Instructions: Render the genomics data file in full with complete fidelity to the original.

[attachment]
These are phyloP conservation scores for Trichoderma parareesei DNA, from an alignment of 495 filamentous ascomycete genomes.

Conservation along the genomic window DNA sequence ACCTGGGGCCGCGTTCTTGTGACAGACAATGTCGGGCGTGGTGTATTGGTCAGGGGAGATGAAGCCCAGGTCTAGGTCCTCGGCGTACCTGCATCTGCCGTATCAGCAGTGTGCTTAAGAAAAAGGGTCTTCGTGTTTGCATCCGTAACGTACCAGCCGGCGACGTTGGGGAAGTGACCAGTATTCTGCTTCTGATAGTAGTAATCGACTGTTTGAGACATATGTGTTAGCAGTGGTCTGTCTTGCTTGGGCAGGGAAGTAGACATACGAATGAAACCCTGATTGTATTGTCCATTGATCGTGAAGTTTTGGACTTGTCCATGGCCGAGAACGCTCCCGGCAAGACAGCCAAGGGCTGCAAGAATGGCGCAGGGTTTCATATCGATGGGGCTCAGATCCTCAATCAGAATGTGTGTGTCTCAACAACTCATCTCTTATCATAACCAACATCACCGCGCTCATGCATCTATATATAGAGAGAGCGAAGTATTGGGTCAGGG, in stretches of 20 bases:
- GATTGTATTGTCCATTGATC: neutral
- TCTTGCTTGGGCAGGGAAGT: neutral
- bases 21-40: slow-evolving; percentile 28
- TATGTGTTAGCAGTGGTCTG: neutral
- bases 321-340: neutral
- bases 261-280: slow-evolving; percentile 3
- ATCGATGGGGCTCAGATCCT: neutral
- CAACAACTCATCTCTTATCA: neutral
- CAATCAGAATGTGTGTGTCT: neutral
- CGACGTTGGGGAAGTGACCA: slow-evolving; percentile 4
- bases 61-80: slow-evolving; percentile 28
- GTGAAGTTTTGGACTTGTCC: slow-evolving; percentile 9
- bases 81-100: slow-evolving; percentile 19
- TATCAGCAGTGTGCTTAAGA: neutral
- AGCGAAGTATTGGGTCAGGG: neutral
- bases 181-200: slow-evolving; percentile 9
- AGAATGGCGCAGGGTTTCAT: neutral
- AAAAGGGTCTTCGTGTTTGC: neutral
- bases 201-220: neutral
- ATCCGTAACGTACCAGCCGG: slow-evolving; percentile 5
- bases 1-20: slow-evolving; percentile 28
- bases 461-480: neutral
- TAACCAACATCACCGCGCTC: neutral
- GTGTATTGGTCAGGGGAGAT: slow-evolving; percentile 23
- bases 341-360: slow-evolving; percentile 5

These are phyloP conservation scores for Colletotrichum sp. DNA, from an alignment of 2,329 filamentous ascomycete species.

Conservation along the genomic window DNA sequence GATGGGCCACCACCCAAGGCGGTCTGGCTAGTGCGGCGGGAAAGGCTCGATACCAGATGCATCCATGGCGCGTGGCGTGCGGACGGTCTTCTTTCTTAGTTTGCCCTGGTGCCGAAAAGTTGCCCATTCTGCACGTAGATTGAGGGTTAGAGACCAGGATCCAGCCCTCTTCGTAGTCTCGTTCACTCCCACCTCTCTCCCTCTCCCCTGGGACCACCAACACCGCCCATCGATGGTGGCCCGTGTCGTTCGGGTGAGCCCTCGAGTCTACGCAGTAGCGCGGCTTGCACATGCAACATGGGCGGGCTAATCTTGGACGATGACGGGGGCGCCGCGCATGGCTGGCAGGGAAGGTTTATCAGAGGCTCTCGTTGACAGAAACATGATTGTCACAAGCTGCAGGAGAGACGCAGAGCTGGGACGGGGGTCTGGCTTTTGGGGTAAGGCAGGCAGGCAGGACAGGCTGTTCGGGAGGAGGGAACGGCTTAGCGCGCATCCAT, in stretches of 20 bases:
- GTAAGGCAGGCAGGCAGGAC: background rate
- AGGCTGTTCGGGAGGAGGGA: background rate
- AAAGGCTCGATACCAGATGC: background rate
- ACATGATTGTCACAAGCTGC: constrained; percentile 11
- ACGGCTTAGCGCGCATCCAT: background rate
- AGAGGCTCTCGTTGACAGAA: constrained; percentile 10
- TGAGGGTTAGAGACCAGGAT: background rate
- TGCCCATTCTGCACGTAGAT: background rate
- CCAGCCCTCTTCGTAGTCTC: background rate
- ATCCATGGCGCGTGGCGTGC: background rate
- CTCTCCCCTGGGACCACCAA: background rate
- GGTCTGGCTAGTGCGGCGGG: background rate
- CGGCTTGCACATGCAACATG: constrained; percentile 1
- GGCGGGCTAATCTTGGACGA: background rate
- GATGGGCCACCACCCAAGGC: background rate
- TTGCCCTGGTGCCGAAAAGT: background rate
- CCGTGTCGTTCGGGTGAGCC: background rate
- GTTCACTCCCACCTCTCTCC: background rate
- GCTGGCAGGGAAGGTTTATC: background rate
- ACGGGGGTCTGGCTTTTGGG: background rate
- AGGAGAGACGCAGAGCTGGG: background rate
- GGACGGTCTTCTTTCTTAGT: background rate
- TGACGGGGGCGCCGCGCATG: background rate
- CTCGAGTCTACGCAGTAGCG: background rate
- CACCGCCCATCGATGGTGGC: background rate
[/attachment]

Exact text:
These are phyloP conservation scores for Trichoderma parareesei DNA, from an alignment of 495 filamentous ascomycete genomes.

Conservation along the genomic window DNA sequence ACCTGGGGCCGCGTTCTTGTGACAGACAATGTCGGGCGTGGTGTATTGGTCAGGGGAGATGAAGCCCAGGTCTAGGTCCTCGGCGTACCTGCATCTGCCGTATCAGCAGTGTGCTTAAGAAAAAGGGTCTTCGTGTTTGCATCCGTAACGTACCAGCCGGCGACGTTGGGGAAGTGACCAGTATTCTGCTTCTGATAGTAGTAATCGACTGTTTGAGACATATGTGTTAGCAGTGGTCTGTCTTGCTTGGGCAGGGAAGTAGACATACGAATGAAACCCTGATTGTATTGTCCATTGATCGTGAAGTTTTGGACTTGTCCATGGCCGAGAACGCTCCCGGCAAGACAGCCAAGGGCTGCAAGAATGGCGCAGGGTTTCATATCGATGGGGCTCAGATCCTCAATCAGAATGTGTGTGTCTCAACAACTCATCTCTTATCATAACCAACATCACCGCGCTCATGCATCTATATATAGAGAGAGCGAAGTATTGGGTCAGGG, in stretches of 20 bases:
- GATTGTATTGTCCATTGATC: neutral
- TCTTGCTTGGGCAGGGAAGT: neutral
- bases 21-40: slow-evolving; percentile 28
- TATGTGTTAGCAGTGGTCTG: neutral
- bases 321-340: neutral
- bases 261-280: slow-evolving; percentile 3
- ATCGATGGGGCTCAGATCCT: neutral
- CAACAACTCATCTCTTATCA: neutral
- CAATCAGAATGTGTGTGTCT: neutral
- CGACGTTGGGGAAGTGACCA: slow-evolving; percentile 4
- bases 61-80: slow-evolving; percentile 28
- GTGAAGTTTTGGACTTGTCC: slow-evolving; percentile 9
- bases 81-100: slow-evolving; percentile 19
- TATCAGCAGTGTGCTTAAGA: neutral
- AGCGAAGTATTGGGTCAGGG: neutral
- bases 181-200: slow-evolving; percentile 9
- AGAATGGCGCAGGGTTTCAT: neutral
- AAAAGGGTCTTCGTGTTTGC: neutral
- bases 201-220: neutral
- ATCCGTAACGTACCAGCCGG: slow-evolving; percentile 5
- bases 1-20: slow-evolving; percentile 28
- bases 461-480: neutral
- TAACCAACATCACCGCGCTC: neutral
- GTGTATTGGTCAGGGGAGAT: slow-evolving; percentile 23
- bases 341-360: slow-evolving; percentile 5

These are phyloP conservation scores for Colletotrichum sp. DNA, from an alignment of 2,329 filamentous ascomycete species.

Conservation along the genomic window DNA sequence GATGGGCCACCACCCAAGGCGGTCTGGCTAGTGCGGCGGGAAAGGCTCGATACCAGATGCATCCATGGCGCGTGGCGTGCGGACGGTCTTCTTTCTTAGTTTGCCCTGGTGCCGAAAAGTTGCCCATTCTGCACGTAGATTGAGGGTTAGAGACCAGGATCCAGCCCTCTTCGTAGTCTCGTTCACTCCCACCTCTCTCCCTCTCCCCTGGGACCACCAACACCGCCCATCGATGGTGGCCCGTGTCGTTCGGGTGAGCCCTCGAGTCTACGCAGTAGCGCGGCTTGCACATGCAACATGGGCGGGCTAATCTTGGACGATGACGGGGGCGCCGCGCATGGCTGGCAGGGAAGGTTTATCAGAGGCTCTCGTTGACAGAAACATGATTGTCACAAGCTGCAGGAGAGACGCAGAGCTGGGACGGGGGTCTGGCTTTTGGGGTAAGGCAGGCAGGCAGGACAGGCTGTTCGGGAGGAGGGAACGGCTTAGCGCGCATCCAT, in stretches of 20 bases:
- GTAAGGCAGGCAGGCAGGAC: background rate
- AGGCTGTTCGGGAGGAGGGA: background rate
- AAAGGCTCGATACCAGATGC: background rate
- ACATGATTGTCACAAGCTGC: constrained; percentile 11
- ACGGCTTAGCGCGCATCCAT: background rate
- AGAGGCTCTCGTTGACAGAA: constrained; percentile 10
- TGAGGGTTAGAGACCAGGAT: background rate
- TGCCCATTCTGCACGTAGAT: background rate
- CCAGCCCTCTTCGTAGTCTC: background rate
- ATCCATGGCGCGTGGCGTGC: background rate
- CTCTCCCCTGGGACCACCAA: background rate
- GGTCTGGCTAGTGCGGCGGG: background rate
- CGGCTTGCACATGCAACATG: constrained; percentile 1
- GGCGGGCTAATCTTGGACGA: background rate
- GATGGGCCACCACCCAAGGC: background rate
- TTGCCCTGGTGCCGAAAAGT: background rate
- CCGTGTCGTTCGGGTGAGCC: background rate
- GTTCACTCCCACCTCTCTCC: background rate
- GCTGGCAGGGAAGGTTTATC: background rate
- ACGGGGGTCTGGCTTTTGGG: background rate
- AGGAGAGACGCAGAGCTGGG: background rate
- GGACGGTCTTCTTTCTTAGT: background rate
- TGACGGGGGCGCCGCGCATG: background rate
- CTCGAGTCTACGCAGTAGCG: background rate
- CACCGCCCATCGATGGTGGC: background rate